I’ve never been a fan of Larry Summers. Perhaps he was too smart for his own good. After all, he was responsible for driving Jack Meyer out of managing the Harvard endowment fund. Meyer took the Harvard Endowment from $4.8 billion to $25.9 billion in 15 years but apparently Larry thought he was earning too much and had too much money tied up in safe investments like timber so he gave Meyer the boot. Had Harvard been invested in timber during the crash it wouldn’t have flirted with Bankruptcy… instead Summers bet interest rates would rise and almost collapsed the entire University. He was also key in deregulating derivatives, costing the country untold Billions and necessitating the bailout. So I’m not at all disappointed that Obama’s own Democrats have turned against his prime candidate for FED head. With Summers out of the picture Chris Ciovacco looks at where the market will go. ~Tim McMahon, editor.
Fed Meeting: Two Key Questions For Stock Bulls
Market’s Next Move Hangs In The Balance
With Larry Summers out of the picture, the financial markets are facing two key questions:
- What does Janet Yellen want to do with interest rates?
- Will the market believe the Fed’s low rate pledge?
Yellen Controlling Fed’s Simulator
The markets knew Janet Yellen was more apt to blow low-rate-induced asset bubbles than Larry Summers, which explains the pop in the futures on Sunday night. The question now becomes what is Janet Yellen’s stance on longer-term interest rate policy in the face of an improving economy. From The Wall Street Journal:
Janet Yellen, the Fed’s vice chairwoman and a contender to become next Fed chief, in two 2012 speeches pointed to computer models that work something like flight simulators. They spit out estimates for the federal funds rate that best produces low unemployment and stable inflation based on estimates of how the economy normally behaves. These “optimal control” models have pointed to the benefits of a low fed funds rate far into the future even as unemployment declines.
Market’s Expectation: $10B Taper
The Fed has been telegraphing a tapering announcement for over four months. As we have outlined on numerous occasions, the desire to taper is primarily based on fear of asset bubbles, rather than confidence in the economy. Following a less than stellar August monthly employment report, the markets have lowered their tapering expectations. From Bloomberg:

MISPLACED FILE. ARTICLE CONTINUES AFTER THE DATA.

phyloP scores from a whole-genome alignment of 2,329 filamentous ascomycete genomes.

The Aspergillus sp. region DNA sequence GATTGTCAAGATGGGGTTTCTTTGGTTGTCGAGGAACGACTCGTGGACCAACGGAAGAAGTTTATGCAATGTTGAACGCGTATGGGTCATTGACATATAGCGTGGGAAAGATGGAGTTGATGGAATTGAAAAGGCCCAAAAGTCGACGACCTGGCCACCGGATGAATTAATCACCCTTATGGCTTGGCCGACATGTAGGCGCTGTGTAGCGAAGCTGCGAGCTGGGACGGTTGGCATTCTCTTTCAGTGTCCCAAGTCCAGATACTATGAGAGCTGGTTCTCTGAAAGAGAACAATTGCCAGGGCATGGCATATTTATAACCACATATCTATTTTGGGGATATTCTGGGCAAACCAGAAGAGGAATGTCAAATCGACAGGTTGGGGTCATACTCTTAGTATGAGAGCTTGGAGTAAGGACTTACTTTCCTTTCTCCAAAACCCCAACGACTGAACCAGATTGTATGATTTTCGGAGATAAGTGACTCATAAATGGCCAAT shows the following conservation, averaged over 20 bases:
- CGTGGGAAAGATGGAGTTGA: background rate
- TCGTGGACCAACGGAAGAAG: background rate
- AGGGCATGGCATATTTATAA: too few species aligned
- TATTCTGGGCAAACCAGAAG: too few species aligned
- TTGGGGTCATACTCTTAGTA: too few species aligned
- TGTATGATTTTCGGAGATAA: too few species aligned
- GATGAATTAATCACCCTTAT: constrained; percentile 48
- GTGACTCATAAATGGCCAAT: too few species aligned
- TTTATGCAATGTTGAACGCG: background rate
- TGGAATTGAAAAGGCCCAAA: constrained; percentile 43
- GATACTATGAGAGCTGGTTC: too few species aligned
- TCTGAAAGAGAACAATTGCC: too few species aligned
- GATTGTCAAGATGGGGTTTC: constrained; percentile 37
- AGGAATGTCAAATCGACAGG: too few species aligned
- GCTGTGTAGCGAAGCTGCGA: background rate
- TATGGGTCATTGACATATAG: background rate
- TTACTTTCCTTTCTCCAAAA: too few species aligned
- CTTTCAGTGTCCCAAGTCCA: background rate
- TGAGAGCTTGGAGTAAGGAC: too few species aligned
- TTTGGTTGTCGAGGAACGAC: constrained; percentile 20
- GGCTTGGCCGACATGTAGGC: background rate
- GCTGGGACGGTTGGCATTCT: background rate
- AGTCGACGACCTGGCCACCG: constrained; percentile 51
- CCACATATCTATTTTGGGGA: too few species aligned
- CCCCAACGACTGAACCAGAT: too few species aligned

Fed policy makers meeting Sept. 17-18 will probably lower the monthly pace of bond purchases by $10 billion, to $75 billion, according to the median response of 34 economists in a Bloomberg News survey on Sept. 6. That’s down from expectations of a $20 billion reduction in a July survey.
Pledging vs. Printing
The Fed’s game plan is to try to get the markets to focus on low rates rather than the end of quantitative easing (QE). Said another way, the Fed is trying to calm markets with “pledging rather than printing”. The Fed’s shift in strategy was first disclosed in late May when Ben Bernanke used the term taper. Since the taper cat has been out of the bag, interest rates have shot higher.
But, You Said The Economy Was Improving
We believe the base case continues to lean toward a tapering announcement Wednesday since the Fed has to be debating the following question: what type of message would it send about the strength of the economy if we fail to taper now? The problem on the other end of the spectrum is if the Fed says they are confident about future economic outcomes, then how does that align with keeping interest rates low for an extended period? From The Wall Street Journal:
As the economy improves, the Fed is trying to shift its emphasis from bond buying, which has uncertain costs and benefits, to the low-rate pledge. Explaining the path of rates far in the future will get more complicated when the Fed releases its 2016 forecasts for the first time on Wednesday. Those forecasts are likely to show an unemployment rate within the 5.2% to 6% range that officials believe is normal in the long run and an inflation rate near the Fed’s 2% target. The Fed’s most recent public forecast, made in June, showed the jobless rate right around 6% by the fourth quarter of 2015 and inflation near 2%.
There are two major scenarios regarding tapering and the end of QE:
Scenario One: If the markets believe the underlying economy is strong enough, interest rates will rise and the stock market should continue to rise as well.
Scenario Two: If the markets believe the primary reason for tapering is fear of asset bubbles rather than economic confidence, the risk-off trade may rear its ugly head.
The markets, and our portfolios, are currently aligned with Scenario One. However, interest rates appear to be near a possible inflection point (see chart below). If fear allows Scenario Two to take the driver’s seat after the Fed begins to taper, interest rates may fall and stocks could begin a sideways-to-down trend as they did near points A1 and B2.
If Scenario One continues to carry the day, we are properly positioned in stocks (VTI), and leading U.S. sectors, including small caps (IWM) and technology (QQQ). Our exposure to emerging markets (EEM) and a diversified basket of foreign stocks (EFA) is also appropriate under Scenario One conditions. If Scenario Two begins to take hold of the market’s asset pricing mechanism, our market model will allow us to prudently migrate away from stocks (SPY) and toward more conservative assets, such as bonds (AGG).
This article by Chris Ciovacco originally appeared here and is reprinted by permission.